Incomplete Markets and Security Prices: Do Asset-Pricing Puzzles Result from Aggregation Problems?

Authors

  • Kris Jacobs

    1. Faculty of Management, McGill University
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    • Faculty of Management, McGill University. This paper is taken from Chapter 3 of my Ph.D. dissertation at the University of Pittsburgh. I would like to thank Craig Burnside, David De-Jong, Jerome Detemple, Vihang Errunza, René Garcia, John Ham, Hidehiko Ichimura, Shashi Murthy, Shankar Nagarajan, Theo Nijman, Jean-Francois Richard, Bill Sealey, Chris Telmer, an anonymous referee, René Stulz (the editor), seminar participants at CIRANO, McGill University, and Tilburg University, and conference participants at the 1996 EFA Meetings in Oslo and the 1996 ESEM meetings in Istanbul for helpful discussions and comments. I also thank John Ham and George J akubson for making their PSID data available to me and for extensive discussions on data interpretation. Any remaining errors are mine.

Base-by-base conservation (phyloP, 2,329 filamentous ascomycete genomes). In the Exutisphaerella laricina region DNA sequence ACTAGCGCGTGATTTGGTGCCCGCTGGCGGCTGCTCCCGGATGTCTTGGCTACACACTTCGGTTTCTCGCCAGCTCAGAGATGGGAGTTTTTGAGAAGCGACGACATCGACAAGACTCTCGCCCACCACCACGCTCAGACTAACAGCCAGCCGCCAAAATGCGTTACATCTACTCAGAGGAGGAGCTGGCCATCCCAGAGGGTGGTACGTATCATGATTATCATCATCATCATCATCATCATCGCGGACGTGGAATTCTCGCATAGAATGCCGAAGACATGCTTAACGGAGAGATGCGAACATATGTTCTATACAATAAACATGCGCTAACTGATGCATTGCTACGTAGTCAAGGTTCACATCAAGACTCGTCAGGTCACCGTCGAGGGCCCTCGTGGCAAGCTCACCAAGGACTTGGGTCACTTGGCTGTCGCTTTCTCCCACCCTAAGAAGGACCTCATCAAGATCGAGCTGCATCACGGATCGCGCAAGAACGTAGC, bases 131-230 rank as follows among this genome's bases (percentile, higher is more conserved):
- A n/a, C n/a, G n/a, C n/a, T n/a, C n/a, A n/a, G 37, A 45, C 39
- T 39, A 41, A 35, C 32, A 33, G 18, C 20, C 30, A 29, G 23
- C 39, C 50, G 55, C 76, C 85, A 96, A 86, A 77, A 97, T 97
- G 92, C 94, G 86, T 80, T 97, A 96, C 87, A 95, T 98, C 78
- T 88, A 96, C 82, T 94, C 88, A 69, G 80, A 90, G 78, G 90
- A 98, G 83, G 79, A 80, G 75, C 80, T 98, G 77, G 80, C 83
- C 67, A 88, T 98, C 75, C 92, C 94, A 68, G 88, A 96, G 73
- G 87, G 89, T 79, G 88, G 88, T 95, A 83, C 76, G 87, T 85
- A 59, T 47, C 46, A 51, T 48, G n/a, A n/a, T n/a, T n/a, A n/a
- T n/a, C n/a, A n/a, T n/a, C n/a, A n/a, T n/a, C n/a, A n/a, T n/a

Abstract

This paper investigates Euler equations involving security prices and household-level consumption data. It provides a useful complement to many existing studies of consumption-based asset pricing models that use a representative-agent framework, because the Euler equations under investigation hold even if markets are incomplete. It also provides a useful complement to simulation-based studies of market incompleteness. The empirical evidence indicates that the theory is rejected by the data along several dimensions. The results therefore indicate that some well-documented asset-pricing puzzles do not result from aggregation problems for the preferences under investigation.

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